On the impossibility of enclosure in flood-retreat farming

In terms of labour, flood-retreat farming is not only pretty light, it also requires little central management. Critically, such systems have a kind of inbuilt resistance to the enclosure and measurement of land. Any given parcel of territory might be fertile one year, and then either flooded or dried out the next, so there is little incentive for long-term ownership or enclosure of fixed plots. It makes little sense to set up boundary stones when the ground itself is shifting underneath you. No form of human ecology is ‘innately’ egalitarian, but much as Rousseau and his epigones would have been surprised to hear it, these early cultivation systems did not lend themselves to the development of private property. If anything, flood-retreat farming was practically oriented towards the collective holding of land, or at least flexible systems of field reallocation.41

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(contrast with stereotype of agriculture => private property)

On the shape-shifting art of Chavín de Huántar

We are in another kind of visual universe altogether. It is the realm of the shape-shifter, where no body is ever quite stable or complete, and diligent mental training is required to tease out structure from what at first seems to be visual mayhem. One reason why we can say any of this with a degree of confidence is because the arts of Chavín appear to be an early (and monumental) manifestation of a much wider Amerindian tradition, in which images are not meant to illustrate or represent, but instead serve as visual cues for extraordinary feats of memory.

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(as compared to the big, brute, "pomp and circumstance" art of "old world" empires)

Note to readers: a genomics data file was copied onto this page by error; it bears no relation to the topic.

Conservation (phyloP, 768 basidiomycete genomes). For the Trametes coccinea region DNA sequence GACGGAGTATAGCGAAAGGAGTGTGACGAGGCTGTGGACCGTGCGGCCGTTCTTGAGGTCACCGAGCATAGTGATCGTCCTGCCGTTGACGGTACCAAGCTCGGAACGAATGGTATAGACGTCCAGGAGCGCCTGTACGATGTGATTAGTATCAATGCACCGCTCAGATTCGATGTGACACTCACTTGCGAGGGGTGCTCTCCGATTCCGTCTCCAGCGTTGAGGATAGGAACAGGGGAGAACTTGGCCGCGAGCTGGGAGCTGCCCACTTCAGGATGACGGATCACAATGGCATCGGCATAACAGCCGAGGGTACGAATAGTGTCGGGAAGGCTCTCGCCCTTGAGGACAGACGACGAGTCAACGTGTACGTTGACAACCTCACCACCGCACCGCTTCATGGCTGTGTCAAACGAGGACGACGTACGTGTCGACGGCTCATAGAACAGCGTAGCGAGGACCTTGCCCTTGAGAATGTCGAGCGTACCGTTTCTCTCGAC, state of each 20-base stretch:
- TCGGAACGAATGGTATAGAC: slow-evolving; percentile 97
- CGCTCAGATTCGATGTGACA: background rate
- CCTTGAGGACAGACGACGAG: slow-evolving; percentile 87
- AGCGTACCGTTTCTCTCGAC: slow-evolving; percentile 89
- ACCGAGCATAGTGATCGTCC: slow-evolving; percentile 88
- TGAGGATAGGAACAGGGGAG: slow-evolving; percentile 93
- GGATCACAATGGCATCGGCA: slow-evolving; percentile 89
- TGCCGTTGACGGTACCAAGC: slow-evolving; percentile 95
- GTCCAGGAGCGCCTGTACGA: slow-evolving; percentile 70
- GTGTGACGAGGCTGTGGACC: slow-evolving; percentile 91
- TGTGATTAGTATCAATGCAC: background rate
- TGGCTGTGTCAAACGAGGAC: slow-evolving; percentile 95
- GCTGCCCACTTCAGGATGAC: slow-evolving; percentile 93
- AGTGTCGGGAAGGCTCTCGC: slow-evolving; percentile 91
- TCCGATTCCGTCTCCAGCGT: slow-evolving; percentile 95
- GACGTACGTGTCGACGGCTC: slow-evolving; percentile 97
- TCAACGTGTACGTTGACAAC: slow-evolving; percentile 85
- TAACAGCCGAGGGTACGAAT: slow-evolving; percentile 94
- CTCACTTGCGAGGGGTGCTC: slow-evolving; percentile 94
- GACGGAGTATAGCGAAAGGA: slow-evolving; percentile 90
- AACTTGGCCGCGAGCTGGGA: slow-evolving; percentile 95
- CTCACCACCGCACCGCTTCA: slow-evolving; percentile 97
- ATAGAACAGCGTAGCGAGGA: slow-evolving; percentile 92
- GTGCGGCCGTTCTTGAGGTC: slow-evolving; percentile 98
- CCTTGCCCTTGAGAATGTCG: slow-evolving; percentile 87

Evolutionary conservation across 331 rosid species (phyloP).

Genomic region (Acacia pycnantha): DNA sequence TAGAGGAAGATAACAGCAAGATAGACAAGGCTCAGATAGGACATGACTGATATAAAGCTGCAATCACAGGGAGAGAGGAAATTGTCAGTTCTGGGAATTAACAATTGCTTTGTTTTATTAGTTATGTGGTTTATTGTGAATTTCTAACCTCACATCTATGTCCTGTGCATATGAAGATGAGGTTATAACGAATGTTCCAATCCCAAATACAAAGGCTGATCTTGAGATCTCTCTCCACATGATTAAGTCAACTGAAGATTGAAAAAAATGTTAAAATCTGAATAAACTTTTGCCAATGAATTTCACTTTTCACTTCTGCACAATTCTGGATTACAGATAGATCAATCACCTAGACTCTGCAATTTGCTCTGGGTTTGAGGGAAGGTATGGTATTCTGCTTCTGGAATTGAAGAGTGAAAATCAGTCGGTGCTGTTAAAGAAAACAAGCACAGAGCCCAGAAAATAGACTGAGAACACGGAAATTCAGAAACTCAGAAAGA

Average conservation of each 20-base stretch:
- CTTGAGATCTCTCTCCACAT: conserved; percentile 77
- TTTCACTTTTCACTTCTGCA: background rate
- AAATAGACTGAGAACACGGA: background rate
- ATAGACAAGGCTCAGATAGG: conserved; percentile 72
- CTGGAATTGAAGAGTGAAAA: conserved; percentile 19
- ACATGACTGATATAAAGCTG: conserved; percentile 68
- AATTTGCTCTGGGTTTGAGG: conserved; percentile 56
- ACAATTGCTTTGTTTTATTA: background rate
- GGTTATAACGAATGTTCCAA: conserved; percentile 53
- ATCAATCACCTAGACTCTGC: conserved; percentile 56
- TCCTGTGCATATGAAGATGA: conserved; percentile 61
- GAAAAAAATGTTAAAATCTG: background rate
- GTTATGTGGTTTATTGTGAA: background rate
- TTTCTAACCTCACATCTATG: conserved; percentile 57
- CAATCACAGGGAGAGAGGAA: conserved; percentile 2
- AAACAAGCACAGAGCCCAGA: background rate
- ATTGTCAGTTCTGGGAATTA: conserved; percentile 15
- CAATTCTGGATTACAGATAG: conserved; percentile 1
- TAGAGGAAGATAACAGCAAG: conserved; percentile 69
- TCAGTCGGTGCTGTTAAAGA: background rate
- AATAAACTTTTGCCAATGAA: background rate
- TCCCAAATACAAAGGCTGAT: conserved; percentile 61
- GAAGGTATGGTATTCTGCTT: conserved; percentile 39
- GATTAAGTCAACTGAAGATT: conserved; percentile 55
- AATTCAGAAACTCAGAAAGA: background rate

This seems to me to depict the realm of the living, the ever-changing, of dazzling diversity, that with enough familiarity, one might be able to tune in to, to decipher the intertwined narratives of.

Is change the only constant? Or, how did we get stuck with hierarchy?

In other words, there is no single pattern. The only consistent phenomenon is the very fact of alteration, and the consequent awareness of different social possibilities. What all this confirms is that searching for ‘the origins of social inequality’ really is asking the wrong question.

If human beings, through most of our history, have moved back and forth fluidly between different social arrangements, assembling and dismantling hierarchies on a regular basis, maybe the real question should be ‘how did we get stuck?’ How did we end up in one single mode? How did we lose that political self-consciousness, once so typical of our species? How did we come to treat eminence and subservience not as temporary expedients, or even the pomp and circumstance of some kind of grand seasonal theatre, but as inescapable elements of the human condition? If we started out just playing games, at what point did we forget that we were playing?

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dawn-of-everything Graeber, David, and David Wengrow. 2021. The Dawn of Everything: A New History of Humanity. Signal. ↩︎ 1 2 3